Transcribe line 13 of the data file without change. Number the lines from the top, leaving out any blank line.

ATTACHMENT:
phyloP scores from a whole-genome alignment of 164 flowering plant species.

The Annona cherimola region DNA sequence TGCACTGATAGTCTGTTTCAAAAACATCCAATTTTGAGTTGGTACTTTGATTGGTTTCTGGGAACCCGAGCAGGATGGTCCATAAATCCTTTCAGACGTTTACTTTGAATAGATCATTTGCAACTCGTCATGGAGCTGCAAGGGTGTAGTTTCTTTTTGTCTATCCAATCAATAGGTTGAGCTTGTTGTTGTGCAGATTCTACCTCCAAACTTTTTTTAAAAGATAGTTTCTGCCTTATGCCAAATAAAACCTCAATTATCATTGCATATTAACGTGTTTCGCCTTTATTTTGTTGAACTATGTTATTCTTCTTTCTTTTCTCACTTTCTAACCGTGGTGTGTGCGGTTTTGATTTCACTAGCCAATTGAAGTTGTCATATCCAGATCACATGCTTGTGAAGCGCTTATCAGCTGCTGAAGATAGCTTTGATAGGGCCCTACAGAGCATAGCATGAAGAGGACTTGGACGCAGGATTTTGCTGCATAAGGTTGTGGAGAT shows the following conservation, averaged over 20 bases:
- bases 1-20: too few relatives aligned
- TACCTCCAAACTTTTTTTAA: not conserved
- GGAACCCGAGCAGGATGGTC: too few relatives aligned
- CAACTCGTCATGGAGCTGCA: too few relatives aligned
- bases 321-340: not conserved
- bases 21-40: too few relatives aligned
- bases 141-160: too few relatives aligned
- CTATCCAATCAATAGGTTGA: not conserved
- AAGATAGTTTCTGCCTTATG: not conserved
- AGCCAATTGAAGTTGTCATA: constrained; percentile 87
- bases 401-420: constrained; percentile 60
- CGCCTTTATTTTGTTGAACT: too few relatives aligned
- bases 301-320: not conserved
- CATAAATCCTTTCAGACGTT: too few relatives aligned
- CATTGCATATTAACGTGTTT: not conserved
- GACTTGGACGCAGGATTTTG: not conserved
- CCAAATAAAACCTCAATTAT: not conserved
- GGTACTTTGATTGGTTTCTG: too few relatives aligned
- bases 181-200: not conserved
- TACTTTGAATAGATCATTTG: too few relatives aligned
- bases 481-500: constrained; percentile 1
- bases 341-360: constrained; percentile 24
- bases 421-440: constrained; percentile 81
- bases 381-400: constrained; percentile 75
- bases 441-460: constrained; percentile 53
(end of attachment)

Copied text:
- bases 401-420: constrained; percentile 60